The final item is the landing gear. The secret here is the easy to bend 0.032 inch music wire. Take your time studying the pictures and plans to install the gear. Axles are held in place with thread and glue. The skids are made from bamboo skewers purchased at the local grocery store.

CAD Spin plans are available for $6.95. I’ll e-mail the plans to you on three sheets in a PDF format, which can be printed on any home computer. Print the sheets out and enlarge at a nearby FedEx Office or other graphics store to full size. Good luck with your Spin build. Send me photos of your finished model and I’ll post to the website.

Full scale Fokker Spin getting ready for takeoff

Full scale Fokker Spin getting ready for takeoff

I also added a page with a fifth picture gallery to the site, this one of the final version of the Spin. In these pictures you can view details of the installation of the ParkZone microelectronics to the fuselage underside, as well as the unique landing gear arrangement. As discussed earlier the landing gear is simple to fabricate from the lightweight music wire, offers plenty of strength and adds a lot to the visual appeal of the model.

1911 Fokker Spin radio control model airplane in flight

1911 Fokker Spin in flight

The Spin relied on extensive flying wire rigging to hold the entire structure together. Note that the fuselage is nothing more than a flat, open wood frame. Fokker included a unique arrangement of fore and aft cabane struts on the full scale version. These music wire struts are easy to install on the radio control model. Sewing thread is used to simulate the flying and rigging wires. This is a simple task and adds a lot to the final appearance of this historical aircraft.

Chickadee Gallery Added

Chickadee RC model plane front view

Chickadee RC model plane front view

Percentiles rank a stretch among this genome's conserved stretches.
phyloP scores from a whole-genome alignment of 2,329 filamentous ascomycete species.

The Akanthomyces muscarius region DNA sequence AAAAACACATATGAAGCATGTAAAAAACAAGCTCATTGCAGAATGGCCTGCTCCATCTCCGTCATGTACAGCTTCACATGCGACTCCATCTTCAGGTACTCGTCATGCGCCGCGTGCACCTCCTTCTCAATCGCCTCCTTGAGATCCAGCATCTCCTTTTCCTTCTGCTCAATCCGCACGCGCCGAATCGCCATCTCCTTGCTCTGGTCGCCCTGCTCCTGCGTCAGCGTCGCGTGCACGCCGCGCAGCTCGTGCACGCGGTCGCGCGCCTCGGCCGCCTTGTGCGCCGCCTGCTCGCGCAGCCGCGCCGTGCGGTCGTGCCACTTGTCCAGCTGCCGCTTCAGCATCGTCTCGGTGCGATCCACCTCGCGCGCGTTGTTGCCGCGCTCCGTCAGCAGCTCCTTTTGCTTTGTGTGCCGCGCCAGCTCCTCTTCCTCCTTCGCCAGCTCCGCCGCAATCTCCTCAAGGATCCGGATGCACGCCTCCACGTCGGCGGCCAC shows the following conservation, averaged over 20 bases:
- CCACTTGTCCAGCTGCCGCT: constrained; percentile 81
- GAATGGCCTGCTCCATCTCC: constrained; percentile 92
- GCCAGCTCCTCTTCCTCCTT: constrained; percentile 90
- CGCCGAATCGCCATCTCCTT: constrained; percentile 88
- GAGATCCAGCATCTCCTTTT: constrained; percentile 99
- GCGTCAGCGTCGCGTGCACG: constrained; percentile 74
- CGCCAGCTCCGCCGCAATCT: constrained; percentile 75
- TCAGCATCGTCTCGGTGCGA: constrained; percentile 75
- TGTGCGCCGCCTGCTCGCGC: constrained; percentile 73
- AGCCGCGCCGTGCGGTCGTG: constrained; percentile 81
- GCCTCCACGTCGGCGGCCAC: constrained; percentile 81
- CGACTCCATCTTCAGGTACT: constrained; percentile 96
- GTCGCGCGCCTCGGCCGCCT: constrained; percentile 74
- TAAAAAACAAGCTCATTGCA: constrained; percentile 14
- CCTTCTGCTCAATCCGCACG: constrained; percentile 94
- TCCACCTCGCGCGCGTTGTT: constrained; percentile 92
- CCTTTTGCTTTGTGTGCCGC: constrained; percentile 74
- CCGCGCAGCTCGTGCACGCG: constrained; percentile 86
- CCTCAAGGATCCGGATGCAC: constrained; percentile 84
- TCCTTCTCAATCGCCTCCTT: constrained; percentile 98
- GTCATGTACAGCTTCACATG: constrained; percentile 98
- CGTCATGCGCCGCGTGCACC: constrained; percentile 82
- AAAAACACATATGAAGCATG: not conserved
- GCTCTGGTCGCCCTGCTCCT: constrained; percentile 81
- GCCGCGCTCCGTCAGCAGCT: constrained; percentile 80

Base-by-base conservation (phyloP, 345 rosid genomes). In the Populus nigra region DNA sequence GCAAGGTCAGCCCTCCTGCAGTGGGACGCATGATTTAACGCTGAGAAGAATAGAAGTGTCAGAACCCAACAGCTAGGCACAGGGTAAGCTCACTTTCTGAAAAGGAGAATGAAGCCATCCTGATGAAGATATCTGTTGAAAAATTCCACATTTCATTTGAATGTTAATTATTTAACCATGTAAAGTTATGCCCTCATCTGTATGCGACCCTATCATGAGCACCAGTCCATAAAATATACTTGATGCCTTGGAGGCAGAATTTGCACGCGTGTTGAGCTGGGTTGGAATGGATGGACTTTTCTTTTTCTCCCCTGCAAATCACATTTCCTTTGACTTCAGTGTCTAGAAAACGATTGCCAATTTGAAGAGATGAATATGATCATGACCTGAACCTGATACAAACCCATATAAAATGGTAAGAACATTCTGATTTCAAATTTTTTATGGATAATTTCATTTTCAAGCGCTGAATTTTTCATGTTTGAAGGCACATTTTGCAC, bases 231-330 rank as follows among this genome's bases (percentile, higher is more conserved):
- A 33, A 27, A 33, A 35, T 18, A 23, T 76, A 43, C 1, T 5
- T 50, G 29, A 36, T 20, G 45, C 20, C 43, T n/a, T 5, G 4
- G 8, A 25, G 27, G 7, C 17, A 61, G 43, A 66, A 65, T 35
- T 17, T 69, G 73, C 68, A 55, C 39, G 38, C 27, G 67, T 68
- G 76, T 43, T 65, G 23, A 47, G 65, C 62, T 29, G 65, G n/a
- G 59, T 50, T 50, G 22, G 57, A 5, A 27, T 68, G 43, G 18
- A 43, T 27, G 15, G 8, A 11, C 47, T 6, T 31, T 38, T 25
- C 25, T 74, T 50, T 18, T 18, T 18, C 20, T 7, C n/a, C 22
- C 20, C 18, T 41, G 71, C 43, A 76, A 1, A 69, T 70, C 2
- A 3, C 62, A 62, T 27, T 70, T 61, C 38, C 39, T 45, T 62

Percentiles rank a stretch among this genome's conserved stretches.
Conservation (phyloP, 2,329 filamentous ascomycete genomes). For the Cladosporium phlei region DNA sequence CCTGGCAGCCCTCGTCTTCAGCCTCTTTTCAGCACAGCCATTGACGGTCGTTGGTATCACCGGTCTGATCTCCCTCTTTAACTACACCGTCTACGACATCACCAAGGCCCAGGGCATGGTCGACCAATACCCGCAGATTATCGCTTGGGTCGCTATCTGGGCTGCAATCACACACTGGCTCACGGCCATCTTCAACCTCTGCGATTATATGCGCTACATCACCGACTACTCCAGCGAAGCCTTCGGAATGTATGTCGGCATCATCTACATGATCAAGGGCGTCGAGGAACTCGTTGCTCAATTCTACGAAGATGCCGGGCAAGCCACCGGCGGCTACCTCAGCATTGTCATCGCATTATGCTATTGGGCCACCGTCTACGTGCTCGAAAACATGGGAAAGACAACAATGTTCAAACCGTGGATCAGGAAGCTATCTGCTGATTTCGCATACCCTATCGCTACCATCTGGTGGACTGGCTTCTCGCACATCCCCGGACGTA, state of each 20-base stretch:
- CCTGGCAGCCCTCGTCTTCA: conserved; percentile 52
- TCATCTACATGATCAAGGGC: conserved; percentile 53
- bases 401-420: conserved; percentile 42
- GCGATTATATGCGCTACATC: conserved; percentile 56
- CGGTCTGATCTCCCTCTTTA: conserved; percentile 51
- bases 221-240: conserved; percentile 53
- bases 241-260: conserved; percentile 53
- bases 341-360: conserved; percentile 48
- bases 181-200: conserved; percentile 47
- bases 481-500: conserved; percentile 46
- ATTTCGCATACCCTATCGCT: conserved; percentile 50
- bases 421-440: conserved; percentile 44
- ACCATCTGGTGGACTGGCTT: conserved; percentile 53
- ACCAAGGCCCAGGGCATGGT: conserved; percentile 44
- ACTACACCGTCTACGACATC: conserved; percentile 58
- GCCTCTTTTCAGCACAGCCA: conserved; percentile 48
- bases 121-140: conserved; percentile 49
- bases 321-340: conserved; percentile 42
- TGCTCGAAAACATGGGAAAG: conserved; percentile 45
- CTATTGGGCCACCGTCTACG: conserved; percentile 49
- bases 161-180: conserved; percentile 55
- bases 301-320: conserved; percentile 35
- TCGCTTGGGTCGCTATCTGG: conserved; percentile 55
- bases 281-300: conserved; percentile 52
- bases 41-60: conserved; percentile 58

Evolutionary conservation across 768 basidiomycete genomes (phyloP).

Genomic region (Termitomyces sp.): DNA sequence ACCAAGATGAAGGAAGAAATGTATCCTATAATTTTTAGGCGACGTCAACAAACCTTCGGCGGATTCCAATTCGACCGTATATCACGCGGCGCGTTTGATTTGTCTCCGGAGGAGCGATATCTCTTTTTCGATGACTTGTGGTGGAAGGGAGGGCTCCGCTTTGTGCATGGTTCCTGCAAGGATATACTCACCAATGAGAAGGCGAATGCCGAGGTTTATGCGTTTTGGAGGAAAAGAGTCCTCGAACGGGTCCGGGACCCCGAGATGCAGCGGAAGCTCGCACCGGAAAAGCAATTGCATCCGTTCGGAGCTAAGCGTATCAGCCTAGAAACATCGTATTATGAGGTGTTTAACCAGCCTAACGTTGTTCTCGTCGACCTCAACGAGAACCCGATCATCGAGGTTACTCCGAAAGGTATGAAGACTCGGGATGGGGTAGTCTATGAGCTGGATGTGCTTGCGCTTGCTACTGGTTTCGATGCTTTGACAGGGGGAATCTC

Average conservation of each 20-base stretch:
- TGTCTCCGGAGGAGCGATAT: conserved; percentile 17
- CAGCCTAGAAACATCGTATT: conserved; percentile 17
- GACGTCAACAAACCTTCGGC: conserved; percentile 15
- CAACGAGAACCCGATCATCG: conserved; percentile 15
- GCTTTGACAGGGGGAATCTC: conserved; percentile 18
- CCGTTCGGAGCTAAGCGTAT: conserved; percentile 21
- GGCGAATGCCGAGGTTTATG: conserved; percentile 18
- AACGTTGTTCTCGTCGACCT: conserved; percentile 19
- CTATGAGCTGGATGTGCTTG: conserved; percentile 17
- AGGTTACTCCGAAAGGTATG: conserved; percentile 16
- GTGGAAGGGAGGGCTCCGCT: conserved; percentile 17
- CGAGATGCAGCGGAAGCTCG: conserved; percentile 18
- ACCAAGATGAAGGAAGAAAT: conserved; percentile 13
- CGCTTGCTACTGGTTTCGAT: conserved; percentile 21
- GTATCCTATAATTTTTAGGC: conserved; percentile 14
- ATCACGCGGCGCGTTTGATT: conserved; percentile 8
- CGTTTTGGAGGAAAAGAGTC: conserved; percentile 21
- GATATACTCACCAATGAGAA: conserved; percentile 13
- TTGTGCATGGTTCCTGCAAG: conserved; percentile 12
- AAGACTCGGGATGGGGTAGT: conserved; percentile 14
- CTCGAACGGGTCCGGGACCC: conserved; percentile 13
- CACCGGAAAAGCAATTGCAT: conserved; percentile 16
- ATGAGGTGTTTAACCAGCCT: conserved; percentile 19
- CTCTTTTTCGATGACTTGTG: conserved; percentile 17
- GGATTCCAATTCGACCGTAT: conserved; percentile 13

I added a fourth picture gallery to the site today, this one on the Chickadee three channel RC plane.

I designed the Chickadee in 2009 to experiment with the construction techniques I learned while building the Sig Demoiselle.  The Chickadee has a similar wingspan at 44 inches, and refined the design concept of using fuselage mounted metal tubes for the wing dowels.

The Chickadee flew fine and gave me further insight at how much wing positive incidence to set for these slow flyers.  The general outline and proportions of the Chickadee were replicated in my Blackburn plan.

The Chickadee to Blackburn is a great example of incremental design steps.  The Chickadee is a simple build with its open fuselage framework.  CAD plans are available when you purchase the Blackburn plans.

Electro Aviator Plans For Sale

 

Electro Aviator model plane

Electro Aviator top view

I successfully made several updates to the website today. I am making steady progress with learning the various ins and outs of WordPress. WordPress is one amazing program for building a website, and I am looking forward to adding more content.

PayPal button

I now have my first PayPal button up, for the Electro Aviator CAD plans. The PayPal button is near the bottom of the page.

I designed the Electro Aviator in 2006 and the four channel model was published in March 2007 by Quiet and Electric Flight International magazine. The CAD plans are available via e-mail for $5.00. The files are in a CAD (Computer Aided Design) format. The three plan files are in TurboCAD, AutoCAD Native Format (DWG) and Drawing eXchange Format (DXF).

Printing CAD plans

The important point is that you will need some sort of CAD program or CAD file reader to open the files and print them out. This could be on your computer, a friend’s computer or at a local graphics store. If you have access to a plotter, the plans will print out full size.

Detail of Electro Aviator nose section drawn with TurboCAD

Detail of Electro Aviator nose section drawn with TurboCAD

The alternate way to make a full size paper copy of the Electro Aviator plans is to take the path I followed. TurboCAD (or whatever CAD program you are using) makes it very easy to print out your plans on regular 8.5” by 11” paper on your home printer, usually with a command along the lines of “Fit to Print.”